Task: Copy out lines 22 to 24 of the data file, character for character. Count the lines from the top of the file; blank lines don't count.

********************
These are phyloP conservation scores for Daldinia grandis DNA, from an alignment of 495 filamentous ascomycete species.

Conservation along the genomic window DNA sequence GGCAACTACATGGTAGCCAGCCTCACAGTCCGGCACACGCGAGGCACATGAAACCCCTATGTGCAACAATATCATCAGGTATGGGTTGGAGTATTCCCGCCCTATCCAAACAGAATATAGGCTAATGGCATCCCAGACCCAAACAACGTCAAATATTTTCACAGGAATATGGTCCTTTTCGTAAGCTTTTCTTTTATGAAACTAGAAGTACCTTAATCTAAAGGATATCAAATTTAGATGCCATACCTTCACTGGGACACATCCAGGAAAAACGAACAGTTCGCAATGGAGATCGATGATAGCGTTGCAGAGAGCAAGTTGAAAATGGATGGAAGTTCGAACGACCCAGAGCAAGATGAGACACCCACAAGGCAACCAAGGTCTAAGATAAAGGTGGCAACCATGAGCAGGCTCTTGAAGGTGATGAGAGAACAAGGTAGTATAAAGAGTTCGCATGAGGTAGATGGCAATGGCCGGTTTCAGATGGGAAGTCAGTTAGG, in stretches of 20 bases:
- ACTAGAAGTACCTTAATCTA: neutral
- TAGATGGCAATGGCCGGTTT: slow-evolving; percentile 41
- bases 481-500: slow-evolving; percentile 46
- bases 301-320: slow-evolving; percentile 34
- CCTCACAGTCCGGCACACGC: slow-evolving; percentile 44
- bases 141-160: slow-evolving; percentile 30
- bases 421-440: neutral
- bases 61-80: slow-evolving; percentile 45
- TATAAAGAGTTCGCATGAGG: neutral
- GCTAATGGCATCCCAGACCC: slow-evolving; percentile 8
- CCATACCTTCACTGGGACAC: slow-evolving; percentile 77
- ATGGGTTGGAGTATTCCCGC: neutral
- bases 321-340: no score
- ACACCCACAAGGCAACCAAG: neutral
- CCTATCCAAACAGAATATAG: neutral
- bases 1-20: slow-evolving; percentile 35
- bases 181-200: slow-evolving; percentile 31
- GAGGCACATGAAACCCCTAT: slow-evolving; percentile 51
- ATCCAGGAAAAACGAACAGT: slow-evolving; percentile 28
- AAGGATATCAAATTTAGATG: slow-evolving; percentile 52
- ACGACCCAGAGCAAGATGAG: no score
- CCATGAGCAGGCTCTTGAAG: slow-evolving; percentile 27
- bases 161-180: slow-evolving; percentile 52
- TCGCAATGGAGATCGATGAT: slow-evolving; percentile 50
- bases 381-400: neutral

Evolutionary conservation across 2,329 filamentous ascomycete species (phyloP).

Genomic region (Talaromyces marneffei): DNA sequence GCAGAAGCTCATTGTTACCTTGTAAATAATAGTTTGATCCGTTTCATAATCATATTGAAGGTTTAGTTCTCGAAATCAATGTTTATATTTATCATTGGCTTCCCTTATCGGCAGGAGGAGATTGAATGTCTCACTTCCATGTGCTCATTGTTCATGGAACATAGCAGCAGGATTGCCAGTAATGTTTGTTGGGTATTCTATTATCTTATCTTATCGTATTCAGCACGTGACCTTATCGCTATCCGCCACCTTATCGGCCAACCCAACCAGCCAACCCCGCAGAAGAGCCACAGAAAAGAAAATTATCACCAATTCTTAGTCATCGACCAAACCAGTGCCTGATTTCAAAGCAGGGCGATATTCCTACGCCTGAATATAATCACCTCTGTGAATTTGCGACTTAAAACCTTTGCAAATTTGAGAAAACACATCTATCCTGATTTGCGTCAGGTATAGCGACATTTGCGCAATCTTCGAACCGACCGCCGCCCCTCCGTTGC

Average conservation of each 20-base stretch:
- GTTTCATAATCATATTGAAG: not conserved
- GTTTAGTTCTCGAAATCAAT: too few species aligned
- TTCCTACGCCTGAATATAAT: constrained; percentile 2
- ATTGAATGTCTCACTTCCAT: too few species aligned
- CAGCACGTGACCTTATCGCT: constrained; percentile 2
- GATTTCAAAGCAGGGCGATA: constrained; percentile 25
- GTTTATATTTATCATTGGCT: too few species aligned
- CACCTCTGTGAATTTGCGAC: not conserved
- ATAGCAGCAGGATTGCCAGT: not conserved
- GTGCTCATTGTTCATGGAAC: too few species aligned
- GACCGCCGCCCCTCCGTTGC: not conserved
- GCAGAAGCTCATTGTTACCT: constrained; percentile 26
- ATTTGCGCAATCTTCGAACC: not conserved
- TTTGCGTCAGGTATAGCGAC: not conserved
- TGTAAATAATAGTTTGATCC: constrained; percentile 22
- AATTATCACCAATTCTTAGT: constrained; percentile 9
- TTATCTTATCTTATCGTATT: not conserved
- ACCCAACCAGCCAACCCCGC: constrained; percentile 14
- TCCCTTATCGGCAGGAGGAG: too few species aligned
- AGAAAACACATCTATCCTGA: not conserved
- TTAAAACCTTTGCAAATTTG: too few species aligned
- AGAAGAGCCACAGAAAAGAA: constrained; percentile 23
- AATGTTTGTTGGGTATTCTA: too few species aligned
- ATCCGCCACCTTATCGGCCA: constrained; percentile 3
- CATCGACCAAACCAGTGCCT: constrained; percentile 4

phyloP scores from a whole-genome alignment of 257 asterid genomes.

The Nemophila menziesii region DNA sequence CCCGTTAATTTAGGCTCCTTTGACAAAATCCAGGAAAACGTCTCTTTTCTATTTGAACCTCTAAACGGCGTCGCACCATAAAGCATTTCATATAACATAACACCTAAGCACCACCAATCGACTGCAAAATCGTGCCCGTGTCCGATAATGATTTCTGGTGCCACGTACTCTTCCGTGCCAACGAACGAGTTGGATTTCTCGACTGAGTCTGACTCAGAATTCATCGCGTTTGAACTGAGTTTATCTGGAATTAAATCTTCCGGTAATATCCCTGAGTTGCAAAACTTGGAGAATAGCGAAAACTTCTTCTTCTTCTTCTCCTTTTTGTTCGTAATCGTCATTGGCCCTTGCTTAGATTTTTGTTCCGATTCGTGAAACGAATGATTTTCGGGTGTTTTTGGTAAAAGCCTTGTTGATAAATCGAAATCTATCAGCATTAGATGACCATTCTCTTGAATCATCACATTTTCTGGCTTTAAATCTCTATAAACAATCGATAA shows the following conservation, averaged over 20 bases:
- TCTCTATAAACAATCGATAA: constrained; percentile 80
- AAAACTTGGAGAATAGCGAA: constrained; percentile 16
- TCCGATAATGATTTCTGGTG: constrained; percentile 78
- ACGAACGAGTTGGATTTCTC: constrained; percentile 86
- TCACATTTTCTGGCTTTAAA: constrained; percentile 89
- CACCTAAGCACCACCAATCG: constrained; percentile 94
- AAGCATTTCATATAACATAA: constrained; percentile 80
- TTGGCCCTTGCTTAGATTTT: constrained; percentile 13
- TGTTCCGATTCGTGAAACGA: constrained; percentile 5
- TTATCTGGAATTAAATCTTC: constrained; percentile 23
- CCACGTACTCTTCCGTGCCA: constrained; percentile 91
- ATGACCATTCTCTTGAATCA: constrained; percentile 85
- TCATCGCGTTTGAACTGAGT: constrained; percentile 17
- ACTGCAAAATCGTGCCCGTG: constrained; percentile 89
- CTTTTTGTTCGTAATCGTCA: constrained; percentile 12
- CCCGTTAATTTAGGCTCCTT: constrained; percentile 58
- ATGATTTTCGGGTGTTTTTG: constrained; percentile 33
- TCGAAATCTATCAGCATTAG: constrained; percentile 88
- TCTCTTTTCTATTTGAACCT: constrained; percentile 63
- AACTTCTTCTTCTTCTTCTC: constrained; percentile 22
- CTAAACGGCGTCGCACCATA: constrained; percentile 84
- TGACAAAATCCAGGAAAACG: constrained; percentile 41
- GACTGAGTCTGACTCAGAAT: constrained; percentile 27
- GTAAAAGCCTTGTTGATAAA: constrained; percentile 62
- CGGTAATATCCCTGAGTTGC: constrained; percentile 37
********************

- AAGGATATCAAATTTAGATG: slow-evolving; percentile 52
- ACGACCCAGAGCAAGATGAG: no score
- CCATGAGCAGGCTCTTGAAG: slow-evolving; percentile 27